When I in college, I can remember writing SWAK on the flap of an envelope: Sealed With A Kiss. As my tongue brushed the sharp edges of the envelope, I could imagine that I was sending a kiss through the mail, a kiss my boyfriend would get a few days later. I have boxes of old love letters in my basement, many of the envelopes bearing that acronym. And I have the letters my mother sent me while I was in college, many with scotch tape still clinging to the edges because I used to tape the funny ones on my door for my friends to read. I've got the letters my father send me to, a series of dashes and dots written on yellow legal paper, because he liked to send letters in Morse Code. I've got a whole stack of letters written on familiar blue airmail sheets from the semester I lived in London. Someday, I'll look through those letters to get a glimpse of my life and who I was at that age.
I wonder what young people do now to indicate that an email they've sent is a love letter. Is there some acronym they can put in the subject line? Perhaps TWAC? Typed With a Caress? Or SWLS? Sent With Loving Strokes? I think fingers touching a keyboard could invoke a loving image the way that lips touching an envelope might, but it really doesn't lend itself to a catchy acronym.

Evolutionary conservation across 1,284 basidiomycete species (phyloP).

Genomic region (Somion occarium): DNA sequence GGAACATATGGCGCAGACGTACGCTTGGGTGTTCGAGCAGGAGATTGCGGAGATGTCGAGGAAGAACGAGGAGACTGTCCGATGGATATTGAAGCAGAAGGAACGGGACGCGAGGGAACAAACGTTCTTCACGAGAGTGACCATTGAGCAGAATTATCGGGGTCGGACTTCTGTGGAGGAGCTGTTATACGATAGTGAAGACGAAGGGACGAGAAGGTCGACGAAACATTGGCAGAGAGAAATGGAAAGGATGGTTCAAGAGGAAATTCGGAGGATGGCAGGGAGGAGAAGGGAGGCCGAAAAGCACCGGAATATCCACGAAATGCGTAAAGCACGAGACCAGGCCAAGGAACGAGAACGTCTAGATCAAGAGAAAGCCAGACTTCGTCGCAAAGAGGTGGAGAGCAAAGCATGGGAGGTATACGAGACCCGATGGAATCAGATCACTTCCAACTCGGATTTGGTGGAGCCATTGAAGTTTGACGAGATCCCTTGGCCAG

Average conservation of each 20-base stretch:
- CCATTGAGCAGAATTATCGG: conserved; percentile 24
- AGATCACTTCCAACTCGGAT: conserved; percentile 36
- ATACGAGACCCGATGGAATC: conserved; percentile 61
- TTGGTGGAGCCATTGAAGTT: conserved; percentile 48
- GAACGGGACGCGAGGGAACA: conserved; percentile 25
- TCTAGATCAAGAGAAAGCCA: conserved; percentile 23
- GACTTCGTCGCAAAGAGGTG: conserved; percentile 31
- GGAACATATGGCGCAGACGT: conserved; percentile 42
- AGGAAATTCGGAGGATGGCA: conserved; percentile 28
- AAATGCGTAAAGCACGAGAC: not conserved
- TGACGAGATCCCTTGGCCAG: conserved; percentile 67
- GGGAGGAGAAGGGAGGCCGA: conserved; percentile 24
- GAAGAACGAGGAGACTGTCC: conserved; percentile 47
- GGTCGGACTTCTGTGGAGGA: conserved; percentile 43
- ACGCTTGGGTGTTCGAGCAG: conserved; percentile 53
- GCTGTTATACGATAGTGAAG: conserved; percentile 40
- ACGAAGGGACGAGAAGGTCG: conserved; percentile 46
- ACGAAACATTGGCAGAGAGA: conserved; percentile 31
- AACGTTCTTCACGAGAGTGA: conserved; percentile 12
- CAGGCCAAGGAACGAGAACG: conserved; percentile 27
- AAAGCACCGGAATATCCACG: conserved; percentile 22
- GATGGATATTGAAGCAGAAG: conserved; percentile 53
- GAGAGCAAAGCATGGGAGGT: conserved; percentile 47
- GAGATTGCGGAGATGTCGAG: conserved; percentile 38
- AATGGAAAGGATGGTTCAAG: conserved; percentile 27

But the strangest thing, I think, is that my kids won't come home from college next May with boxes of letters to be put in the basement. Emails are easily deleted, and instant messages disappear the same day they are typed. Saved emails last only as long as the computer, and the life span of the average computer seems to be decreasing all the time. Text messages are deleted with a quick touch minutes after they've been sent.
My instinct is to save words, to fold them into bundles, store them in boxes, archiving the relationships in my life. So it makes me nervous to think of all the emails we write -- some serious, some silly, some heartfelt -- disappearing almost as they've been read.